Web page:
In fact you may already have been notified that a number of new packages (the 3.0.1 release) are available as updates. The UpdateCenter feature can not only update an existing install, it can also help you move from the community install to the supported version without a reinstall, see this document for more details.

Maven, tooling, localized versions, download size, v2.x, ...

Also of interest with this release are the availability of updated Maven artifacts, and multi-lingual distributions (German, Spanish, French, Japanese, Portuguese, Korean, Chinese and Simplified Chinese, none of which were available in v3).

As a quick data point, the smallest GlassFish you can get (web profile Unix bundle) is just a 33MB download. That's only 2 firefox copies, about 5x less than other popular appservers, and 20x less than a recently released office suite... If you are still wondering if the 3.x branch is good for you, we've updated the GlassFish 2.1.1 vs GlassFish 3.0.1 matrix.

Finally, NetBeans 6.9 is out and ships with GlassFish Open Source Edition 3.0.1. So if you've updated to the latest version of NetBeans, you probably already have the lastest GlassFish as well!

Update: See also this announcement and this Aquarium post.

samedi oct. 31, 2009

Bug hunting and FishCAT'ing

If anything, the traffic on the "issues" GlassFish mailing list should be a hint on the stabilization work going on before v3 is declared final later this year.

At the same time the FishCAT team is also busy testing the latest releases.

jeudi oct. 29, 2009

GlassFish v2.1.1 est là

Je ne sais pas si c'est pour fêter la sortie de GlassFish v2.1.1, mais Oracle vient de publier des nouvelles largement rassurantes sur GlassFish dans une nouvelle FAQ sur l'avenir de plusieurs produits Sun dans l'eco-système Oracle une fois l'acquisition finalisée. Il y est entre autre question de continuer un support actif à la communauté et aux clients GlassFish ainsi que d'alignements technologiques entre GlassFish Enterprise et Weblogic. Pour qui connaît les deux offres, je pense que cela apparaîtra assez naturel.

On notera qu'aujourd'hui déjà GlassFish utilise EclipseLink (l'implémentation de référence de JPA) alors que WebLogic 10g et 11g utilisent de multiples technologies de GlassFish comme en témoigne ces pages de modifications apportées par Oracle.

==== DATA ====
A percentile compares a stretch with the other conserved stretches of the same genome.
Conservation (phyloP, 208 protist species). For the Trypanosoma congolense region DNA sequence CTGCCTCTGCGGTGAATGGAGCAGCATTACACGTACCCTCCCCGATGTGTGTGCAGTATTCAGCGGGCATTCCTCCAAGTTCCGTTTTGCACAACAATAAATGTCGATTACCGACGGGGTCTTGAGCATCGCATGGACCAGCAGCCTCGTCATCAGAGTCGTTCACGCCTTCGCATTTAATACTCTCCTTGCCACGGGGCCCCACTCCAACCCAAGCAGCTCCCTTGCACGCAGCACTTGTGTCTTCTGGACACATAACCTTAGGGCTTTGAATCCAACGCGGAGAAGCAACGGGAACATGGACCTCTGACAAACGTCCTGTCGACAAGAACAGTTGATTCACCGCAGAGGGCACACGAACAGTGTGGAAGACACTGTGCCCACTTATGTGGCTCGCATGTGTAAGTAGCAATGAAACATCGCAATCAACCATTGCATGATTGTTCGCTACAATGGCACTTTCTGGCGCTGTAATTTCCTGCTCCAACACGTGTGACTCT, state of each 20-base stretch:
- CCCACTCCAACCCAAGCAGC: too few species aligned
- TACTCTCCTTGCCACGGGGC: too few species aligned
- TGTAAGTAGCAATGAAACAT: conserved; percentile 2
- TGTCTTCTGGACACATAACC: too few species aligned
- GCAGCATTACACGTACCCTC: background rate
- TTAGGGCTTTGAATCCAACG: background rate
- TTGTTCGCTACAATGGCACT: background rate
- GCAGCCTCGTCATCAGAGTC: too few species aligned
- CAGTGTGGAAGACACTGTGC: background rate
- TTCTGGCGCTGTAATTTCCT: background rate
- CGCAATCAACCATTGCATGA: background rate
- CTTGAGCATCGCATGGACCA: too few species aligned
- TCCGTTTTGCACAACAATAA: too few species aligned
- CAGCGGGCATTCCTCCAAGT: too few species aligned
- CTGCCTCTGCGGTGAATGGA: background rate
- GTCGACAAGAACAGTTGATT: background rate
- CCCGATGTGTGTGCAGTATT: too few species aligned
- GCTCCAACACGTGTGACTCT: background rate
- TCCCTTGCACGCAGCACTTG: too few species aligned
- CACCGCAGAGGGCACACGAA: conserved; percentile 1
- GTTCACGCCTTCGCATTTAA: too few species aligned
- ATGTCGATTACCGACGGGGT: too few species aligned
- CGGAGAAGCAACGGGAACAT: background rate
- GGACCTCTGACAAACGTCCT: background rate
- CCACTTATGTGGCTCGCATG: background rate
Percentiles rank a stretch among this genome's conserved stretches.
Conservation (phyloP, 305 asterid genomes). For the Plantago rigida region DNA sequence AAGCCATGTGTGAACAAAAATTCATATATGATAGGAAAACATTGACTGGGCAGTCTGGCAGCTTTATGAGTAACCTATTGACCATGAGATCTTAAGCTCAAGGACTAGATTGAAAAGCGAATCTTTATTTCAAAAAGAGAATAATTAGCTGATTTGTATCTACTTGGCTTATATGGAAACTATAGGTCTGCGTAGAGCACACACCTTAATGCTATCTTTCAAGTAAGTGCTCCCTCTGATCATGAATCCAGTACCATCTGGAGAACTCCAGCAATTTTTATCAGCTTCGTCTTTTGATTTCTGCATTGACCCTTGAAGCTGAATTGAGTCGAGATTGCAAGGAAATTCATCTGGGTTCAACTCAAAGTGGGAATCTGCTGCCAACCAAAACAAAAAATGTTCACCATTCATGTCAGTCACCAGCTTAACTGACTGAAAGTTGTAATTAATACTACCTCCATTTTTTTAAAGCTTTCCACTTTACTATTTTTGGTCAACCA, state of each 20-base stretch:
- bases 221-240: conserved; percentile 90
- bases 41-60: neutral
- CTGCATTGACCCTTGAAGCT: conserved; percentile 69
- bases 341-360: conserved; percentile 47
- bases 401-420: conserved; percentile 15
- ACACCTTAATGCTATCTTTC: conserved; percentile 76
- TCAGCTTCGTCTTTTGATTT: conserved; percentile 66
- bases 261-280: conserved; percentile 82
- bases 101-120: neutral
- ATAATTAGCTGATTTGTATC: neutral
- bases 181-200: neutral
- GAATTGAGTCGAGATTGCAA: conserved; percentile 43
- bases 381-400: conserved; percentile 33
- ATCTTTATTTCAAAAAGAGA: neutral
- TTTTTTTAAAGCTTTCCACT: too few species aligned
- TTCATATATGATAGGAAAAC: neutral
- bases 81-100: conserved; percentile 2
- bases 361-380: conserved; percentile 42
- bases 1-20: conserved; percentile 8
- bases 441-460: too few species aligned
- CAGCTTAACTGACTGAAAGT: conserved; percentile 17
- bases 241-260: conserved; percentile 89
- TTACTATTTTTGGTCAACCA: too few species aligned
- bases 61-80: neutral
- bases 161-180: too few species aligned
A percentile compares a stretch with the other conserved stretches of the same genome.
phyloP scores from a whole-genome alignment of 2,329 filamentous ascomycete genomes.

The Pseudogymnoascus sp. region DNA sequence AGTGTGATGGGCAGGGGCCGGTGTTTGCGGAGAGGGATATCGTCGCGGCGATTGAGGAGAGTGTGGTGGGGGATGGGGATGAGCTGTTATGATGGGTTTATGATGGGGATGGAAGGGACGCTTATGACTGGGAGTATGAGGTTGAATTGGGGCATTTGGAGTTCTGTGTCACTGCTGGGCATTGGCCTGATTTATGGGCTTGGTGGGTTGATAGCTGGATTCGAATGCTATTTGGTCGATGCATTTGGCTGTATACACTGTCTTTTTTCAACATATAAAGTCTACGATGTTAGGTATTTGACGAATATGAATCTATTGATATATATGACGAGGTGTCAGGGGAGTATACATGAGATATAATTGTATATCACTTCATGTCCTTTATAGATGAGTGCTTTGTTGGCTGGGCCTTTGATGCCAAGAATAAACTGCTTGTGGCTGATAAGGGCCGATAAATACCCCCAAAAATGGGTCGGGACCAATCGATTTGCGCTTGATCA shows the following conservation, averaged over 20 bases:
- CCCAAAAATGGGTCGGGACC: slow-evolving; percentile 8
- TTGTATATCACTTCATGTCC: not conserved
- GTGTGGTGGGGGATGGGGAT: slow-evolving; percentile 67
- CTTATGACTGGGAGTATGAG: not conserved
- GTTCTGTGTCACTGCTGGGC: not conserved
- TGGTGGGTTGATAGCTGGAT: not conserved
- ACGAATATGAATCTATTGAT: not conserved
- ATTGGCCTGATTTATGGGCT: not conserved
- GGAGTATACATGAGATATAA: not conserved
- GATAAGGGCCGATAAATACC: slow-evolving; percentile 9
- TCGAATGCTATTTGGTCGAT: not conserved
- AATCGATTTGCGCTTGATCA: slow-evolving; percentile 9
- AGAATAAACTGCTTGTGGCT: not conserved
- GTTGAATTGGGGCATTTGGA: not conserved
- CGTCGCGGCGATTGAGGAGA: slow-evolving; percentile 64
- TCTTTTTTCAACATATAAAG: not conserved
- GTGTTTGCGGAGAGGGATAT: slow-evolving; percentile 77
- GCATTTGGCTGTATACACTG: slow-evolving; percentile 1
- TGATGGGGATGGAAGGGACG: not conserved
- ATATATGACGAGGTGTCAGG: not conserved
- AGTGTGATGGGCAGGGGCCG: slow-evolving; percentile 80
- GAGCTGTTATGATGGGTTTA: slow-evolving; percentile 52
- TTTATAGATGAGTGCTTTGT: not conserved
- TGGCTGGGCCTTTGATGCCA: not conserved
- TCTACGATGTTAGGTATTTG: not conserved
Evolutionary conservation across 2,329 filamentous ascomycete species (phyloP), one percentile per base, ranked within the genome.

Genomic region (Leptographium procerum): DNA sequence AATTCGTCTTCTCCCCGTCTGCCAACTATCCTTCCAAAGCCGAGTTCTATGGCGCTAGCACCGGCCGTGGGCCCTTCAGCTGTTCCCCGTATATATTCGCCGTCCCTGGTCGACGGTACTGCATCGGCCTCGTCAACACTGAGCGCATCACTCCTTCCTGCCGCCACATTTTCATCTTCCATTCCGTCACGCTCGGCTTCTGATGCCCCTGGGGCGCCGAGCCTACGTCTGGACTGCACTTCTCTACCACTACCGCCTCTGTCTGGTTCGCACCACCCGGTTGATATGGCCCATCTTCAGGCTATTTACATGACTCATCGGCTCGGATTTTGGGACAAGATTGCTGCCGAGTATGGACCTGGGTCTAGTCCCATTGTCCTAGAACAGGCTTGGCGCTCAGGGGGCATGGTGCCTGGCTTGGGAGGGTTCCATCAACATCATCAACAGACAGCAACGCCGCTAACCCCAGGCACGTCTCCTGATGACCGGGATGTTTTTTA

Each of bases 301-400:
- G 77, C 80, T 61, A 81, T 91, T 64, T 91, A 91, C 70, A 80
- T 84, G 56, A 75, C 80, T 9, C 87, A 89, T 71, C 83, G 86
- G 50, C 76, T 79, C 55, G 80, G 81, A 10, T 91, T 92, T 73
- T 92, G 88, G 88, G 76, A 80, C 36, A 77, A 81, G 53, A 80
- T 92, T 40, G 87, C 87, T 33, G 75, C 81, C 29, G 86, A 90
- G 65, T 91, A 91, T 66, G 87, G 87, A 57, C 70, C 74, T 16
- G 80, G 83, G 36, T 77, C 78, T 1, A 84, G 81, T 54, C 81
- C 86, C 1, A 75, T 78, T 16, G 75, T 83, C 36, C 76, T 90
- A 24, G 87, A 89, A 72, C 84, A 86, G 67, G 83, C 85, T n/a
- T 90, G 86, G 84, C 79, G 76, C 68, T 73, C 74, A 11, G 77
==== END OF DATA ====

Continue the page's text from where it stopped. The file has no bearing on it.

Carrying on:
Quoi qu'il en soit, comme je le disais en début de billet, c'est la version 2.1.1 qui est rendue aujourd'hui disponible en même temps que Sun GlassFish Communication Server 2.0 (Sailfin 2.0), l'offre de serveur d'application Telco (SIP, Diameter, etc...) développée avec Ericsson. En attendant la version 3 en décembre, voici donc une version pour tous les clients actuels de GlassFish qui attendent avant tout des évolutions mineures (pour eux, plus de 200 bugs corrigés ce n'est pas mineur) pour leurs systèmes en production plus que des nouveautés comme v3 en apportera. Rarement l'équipe GlassFish aura été aussi sollicitée.

GlassFish 2.1.1 est une mise à jour de la version la plus largement déployée de GlassFish en production (niveau d'API Java EE 5). On y trouve de nouvelles versions de composants importants (Java MQ 4.4 / Jersey 1.0.3 / JSF 1.2_13 / Grizzly 1.0.30 / Metro 1.1.6), le support de AIX 6 et de mod_jk ainsi qu'une nouvelle option de partage de charge (par connexion) dans l'ORB. Enfin, le méchanisme de gestion de groupe Shoal propose des améliorations des node agents pour une meilleure détection (plus rapide, plus fiable) des noeuds d'un cluster. Bien entendu cette version continue de proposer une extreme simplicité pour la mise en place d'un cluster et les outils de gestion production GlassFish Enterprise Manager.

Téléchargement de GlassFish 2.1.1 ici: https://glassfish.dev.java.net/downloads/v2.1.1-final.html et n'oubliez pas le séminaire en ligne GlassFish de la semaine prochaine.